It was in this context that consumer groups got Prop. 103 put on the Nov. 1988 ballot. As the case explains, it would, among other things, roll back insurance rates in a number of lines of insurance (primarily auto, commercial general and property/casualty. Note that health insurance premiums were unaffected by Prop. 103) 20% below what the rate was one year before the election, with the proviso that unless an insurer could demonstrate the likelihood of its insolvency, the rates could not be increased before Nov. 1989. This was the big provision. Other provisions of note were the limitations on underwriters from cutting off insurance coverage (prior to 1988 they could discontinue coverage for any reason); the election rather than appointment of an insurance commissioner; and the change from an open competition to prior approval state. The vote passed by a 51%-49% margin.
As might be expected, the insurance industry screamed and decided to challenge the constitutionality of the recently passed initiative. Deukmejian is the result of that challenge. As you see in the case, the CA Sup Ct only agreed with the insurers on one particular--the "insolvency" provision was "confiscatory [i.e., bit into the constitutionally-protected profit margins of insurers]. Yet, once that provision was severed from the whole, the rest of Prop. 103 was declared constitutional.
CA in the Intervening 15 Years
Space only permits brief mention of CA automobile insurance rates since then. Apart from health insurance premiums, auto insurance is the most "visible" insurance premium that people normally pay. All admit that rates have plummeted since 1988. I cut and paste a chart from a 2003 report written by a consumer rights group (no one disagrees with the numbers).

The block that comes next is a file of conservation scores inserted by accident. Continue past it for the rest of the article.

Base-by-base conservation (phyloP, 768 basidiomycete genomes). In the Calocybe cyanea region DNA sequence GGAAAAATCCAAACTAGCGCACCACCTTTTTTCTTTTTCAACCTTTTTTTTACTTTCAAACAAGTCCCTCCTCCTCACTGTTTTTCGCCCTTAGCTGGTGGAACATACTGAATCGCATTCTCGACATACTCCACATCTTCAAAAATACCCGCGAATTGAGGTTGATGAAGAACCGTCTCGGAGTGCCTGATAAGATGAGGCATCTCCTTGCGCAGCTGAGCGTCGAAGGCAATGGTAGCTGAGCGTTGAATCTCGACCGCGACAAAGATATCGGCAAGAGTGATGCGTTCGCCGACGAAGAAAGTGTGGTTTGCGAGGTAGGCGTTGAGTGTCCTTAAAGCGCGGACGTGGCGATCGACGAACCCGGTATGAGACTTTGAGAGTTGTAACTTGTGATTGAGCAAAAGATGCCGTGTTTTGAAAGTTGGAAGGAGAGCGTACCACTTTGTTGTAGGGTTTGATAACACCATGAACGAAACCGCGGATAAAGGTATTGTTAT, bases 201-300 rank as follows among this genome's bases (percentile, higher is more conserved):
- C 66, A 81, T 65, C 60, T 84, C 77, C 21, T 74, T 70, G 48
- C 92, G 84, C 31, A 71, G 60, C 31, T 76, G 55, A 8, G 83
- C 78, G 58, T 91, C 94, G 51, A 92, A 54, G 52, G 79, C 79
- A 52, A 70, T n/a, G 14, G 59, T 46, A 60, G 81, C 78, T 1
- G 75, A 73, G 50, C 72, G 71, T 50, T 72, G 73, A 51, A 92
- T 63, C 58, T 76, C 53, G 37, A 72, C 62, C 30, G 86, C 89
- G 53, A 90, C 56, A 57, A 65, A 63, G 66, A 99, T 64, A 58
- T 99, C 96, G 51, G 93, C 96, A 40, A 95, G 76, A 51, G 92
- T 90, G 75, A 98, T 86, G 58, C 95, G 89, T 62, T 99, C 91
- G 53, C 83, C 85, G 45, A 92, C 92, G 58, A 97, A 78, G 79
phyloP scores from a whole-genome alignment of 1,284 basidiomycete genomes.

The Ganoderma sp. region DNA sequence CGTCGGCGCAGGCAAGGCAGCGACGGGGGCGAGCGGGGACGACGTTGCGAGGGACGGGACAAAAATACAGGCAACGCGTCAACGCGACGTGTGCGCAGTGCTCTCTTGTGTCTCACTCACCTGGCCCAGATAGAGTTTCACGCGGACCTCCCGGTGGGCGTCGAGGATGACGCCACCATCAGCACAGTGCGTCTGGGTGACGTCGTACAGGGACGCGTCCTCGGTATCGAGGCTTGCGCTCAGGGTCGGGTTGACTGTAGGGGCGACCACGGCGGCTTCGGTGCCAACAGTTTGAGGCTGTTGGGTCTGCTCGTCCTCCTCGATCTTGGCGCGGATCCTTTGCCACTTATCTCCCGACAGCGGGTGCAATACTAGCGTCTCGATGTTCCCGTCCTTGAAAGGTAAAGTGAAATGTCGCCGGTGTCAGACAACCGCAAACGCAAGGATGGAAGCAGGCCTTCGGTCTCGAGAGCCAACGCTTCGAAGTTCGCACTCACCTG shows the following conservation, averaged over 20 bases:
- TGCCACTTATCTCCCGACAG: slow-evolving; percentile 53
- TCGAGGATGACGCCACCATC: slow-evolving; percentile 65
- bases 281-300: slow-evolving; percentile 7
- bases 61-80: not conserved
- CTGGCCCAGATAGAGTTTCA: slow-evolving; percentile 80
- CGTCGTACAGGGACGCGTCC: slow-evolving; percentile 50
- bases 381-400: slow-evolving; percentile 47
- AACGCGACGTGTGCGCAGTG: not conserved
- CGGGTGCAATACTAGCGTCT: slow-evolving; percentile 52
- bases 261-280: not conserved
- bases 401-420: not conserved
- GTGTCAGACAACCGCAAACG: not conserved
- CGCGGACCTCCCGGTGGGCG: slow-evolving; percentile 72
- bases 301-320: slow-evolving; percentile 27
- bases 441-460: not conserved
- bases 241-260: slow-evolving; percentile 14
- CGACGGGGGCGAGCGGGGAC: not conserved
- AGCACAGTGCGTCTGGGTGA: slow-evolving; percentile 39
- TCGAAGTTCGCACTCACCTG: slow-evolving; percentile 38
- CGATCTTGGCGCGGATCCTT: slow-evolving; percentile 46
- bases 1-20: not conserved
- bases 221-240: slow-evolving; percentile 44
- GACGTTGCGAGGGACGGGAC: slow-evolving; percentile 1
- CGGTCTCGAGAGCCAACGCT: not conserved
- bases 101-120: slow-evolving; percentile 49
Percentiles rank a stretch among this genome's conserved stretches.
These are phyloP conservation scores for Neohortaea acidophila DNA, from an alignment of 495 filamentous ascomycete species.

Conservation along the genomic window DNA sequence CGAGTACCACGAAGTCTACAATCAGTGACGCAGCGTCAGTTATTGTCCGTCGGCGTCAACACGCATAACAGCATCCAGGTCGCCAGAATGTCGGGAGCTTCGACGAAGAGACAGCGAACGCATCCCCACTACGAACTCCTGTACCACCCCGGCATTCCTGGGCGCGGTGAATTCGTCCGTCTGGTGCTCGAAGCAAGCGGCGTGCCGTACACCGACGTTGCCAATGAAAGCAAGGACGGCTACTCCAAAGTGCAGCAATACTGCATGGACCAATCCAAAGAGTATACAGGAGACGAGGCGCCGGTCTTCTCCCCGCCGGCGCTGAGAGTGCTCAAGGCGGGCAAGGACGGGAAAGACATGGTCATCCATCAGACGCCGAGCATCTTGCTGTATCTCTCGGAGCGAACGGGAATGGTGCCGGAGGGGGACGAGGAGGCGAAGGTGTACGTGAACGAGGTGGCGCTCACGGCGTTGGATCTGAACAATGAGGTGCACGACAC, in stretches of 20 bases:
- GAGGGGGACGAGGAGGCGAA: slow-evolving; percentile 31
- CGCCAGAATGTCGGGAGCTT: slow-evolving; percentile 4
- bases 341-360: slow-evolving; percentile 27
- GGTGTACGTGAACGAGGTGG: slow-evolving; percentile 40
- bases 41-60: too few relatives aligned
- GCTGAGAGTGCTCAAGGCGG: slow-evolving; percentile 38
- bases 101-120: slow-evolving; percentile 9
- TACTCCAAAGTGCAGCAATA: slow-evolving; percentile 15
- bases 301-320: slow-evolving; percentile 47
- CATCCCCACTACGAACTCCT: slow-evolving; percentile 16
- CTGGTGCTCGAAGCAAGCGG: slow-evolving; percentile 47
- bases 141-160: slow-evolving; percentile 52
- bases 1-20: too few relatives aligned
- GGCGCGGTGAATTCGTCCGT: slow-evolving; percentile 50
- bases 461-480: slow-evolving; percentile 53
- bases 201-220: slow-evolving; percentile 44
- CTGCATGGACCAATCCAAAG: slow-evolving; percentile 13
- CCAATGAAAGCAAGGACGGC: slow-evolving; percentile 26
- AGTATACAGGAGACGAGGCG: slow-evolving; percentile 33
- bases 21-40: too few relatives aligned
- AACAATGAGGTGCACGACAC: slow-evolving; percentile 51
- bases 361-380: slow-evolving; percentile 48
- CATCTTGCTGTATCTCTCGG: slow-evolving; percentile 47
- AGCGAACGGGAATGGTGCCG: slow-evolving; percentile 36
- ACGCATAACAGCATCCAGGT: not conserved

Table 1. Comparison of Average Annual Auto Liability Premiums,1989-2000
Year California Premium California Premium (2001 dollars)
1989 $519.39 $741.81
1990 $501.34 $679.32
1991 $522.95 $679.99
1992 $510.71 $644.67
1993 $512.52 $628.15
1994 $502.76 $600.80
1995 $514.53 $597.92
1996 $508.71 $574.20
1997 $492.31 $543.23
1998 $447.51 $486.22
1999 $405.85 $431.43
2000 $391.24 $402.37
2001 $404.48 $404.48
The first number column shows that the average CA automobile insurance rates have fallen 22% in absolute dollars since 1989. When calculated based on 1989 dollars it has fallen 45%. The insurance companies have not fled CA. It seems like the consumers have a good argument that the "open competition" system in CA in the 1980s did not actually result in what we normally would consider open market-driven competition. Arguments rage, of course, about the significance of the numbers, but most agree today that this decline would not have happened without Prop. 103.
California's auto insurance rates are now (at the end of 2001) about 20th or 21st in the nation.
Placing a case like Deukmejian in its larger historical context helps show the deeply political dimensions of insurance law. One final note. The first elected insurance commissioner was John Garamendi, a "consumer oriented" commissioner (About a dozen states now elect the insurance commissioner). Garamendi tried to run for Governor while serving his first term as insurance commissioner. He was not nominated by the Democratic Party and was defeated by Katherin Brown (Jerry Brown's sister). After he left the CDI, Garamendi was appointed by President Clinton to be Undersecretary of the Interior Department. Republican Chuck Quakenbush, an "industry-friendly" candidate, defeated Art Torres in 1994 for Insurance Commissioner and was re-elected in 1998. But he was forced out before his term expired...Garamendi was elected again in 2002 to the office. Now, if you look at the press releases put out by the California Deparment of Insurance, do you notice that all of them begin with "Insurance Commissioner John Garamendi..."? California. Issues writ large, once again.*
[*Thanks to reader George Yen for clarifying some of the details of the CA elections].
Copyright © 2004-2007 William R. Long